My first idea was that Paris and Nikki Hilton should be forcibly conjoined – say, lop off a leg each and sew them together at the hip. Then they could hop around A-list parties in Manhattan. They share DNA so no risk of rejection. Then I realized we could do this to Mary-Kate and Ashley as well, and have the two twin-sets jelly-wrestle. Jack had the best idea of all: throw in the Bush twins and send them all on a road trip…

as my wimsey takes me

My dream life has been better than Netflix lately: see below. This morning I was Harriet Vane engaged in a delightful murder-mystery romp with a gloriously platinum Lord Peter. The action took place some time after Have His Carcase but before Gaudy Night, yet Peter and I were already lovers, and as soon as the miscreants were brought to justice we tumbled into a four-poster bed like a giant linen meringue, in a grand room with sunshine streaming through French doors that opened onto a formal garden and maze.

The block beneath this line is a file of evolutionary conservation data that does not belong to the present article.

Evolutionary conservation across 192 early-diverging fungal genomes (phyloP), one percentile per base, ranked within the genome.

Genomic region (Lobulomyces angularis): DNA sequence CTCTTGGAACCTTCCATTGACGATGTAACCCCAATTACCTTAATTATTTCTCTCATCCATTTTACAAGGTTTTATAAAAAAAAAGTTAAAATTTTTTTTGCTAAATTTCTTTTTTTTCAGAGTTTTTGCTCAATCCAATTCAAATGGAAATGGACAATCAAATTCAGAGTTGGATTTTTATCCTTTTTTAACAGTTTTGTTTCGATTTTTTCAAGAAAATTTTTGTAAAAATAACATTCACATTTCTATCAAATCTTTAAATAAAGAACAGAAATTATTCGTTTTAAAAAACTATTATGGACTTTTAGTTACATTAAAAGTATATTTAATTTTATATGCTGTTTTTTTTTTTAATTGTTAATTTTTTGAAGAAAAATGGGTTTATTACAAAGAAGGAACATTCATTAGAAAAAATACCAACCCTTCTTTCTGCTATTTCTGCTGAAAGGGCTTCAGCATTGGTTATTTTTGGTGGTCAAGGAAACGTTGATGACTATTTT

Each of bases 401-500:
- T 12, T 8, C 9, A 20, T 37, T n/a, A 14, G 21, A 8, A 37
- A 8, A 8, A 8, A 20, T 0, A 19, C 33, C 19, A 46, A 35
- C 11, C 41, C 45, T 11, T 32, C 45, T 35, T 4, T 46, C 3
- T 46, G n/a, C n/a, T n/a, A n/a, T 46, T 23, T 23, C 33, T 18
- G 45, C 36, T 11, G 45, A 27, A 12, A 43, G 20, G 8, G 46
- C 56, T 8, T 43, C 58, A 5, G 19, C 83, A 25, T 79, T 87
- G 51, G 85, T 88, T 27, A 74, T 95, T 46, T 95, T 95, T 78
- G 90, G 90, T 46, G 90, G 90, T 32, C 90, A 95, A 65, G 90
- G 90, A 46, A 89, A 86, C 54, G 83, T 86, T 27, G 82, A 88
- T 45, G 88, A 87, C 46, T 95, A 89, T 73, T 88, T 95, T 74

I woke to the hoots of our blicket. She had a marvellous weekend, camping with the Murgisteads on Friday night (Daisy and Belinda sleep in their own tent: this is true) and playing with Knoa and Avi on Sunday afternoon. Jonathan and I stripped off Knoa and Claire and hosed them down in his front garden. I have to tell you, spraying naked toddlers with water on a hot summer day is pretty much the most fun ever.

Last week was a week of outrageously good news which I am not yet allowed to get too excited about.

queer eye – and a white girl – for the straight guy

“I can’t believe you guys let me join the Fab Five,” I said. “It’s like a dream come true.”

Ted and I were making hors-d’oeuvres of roast beef, horseradish and Melba toast.

The make-better was an ancient homeless man with a wispy silver beard and a very obvious brownish toupee. Jai was holding his hand and talking to him in an intense undertone. Kyan was wondering how to broach the subject of the toupee. Thom was kicking his feet, having nothing to do.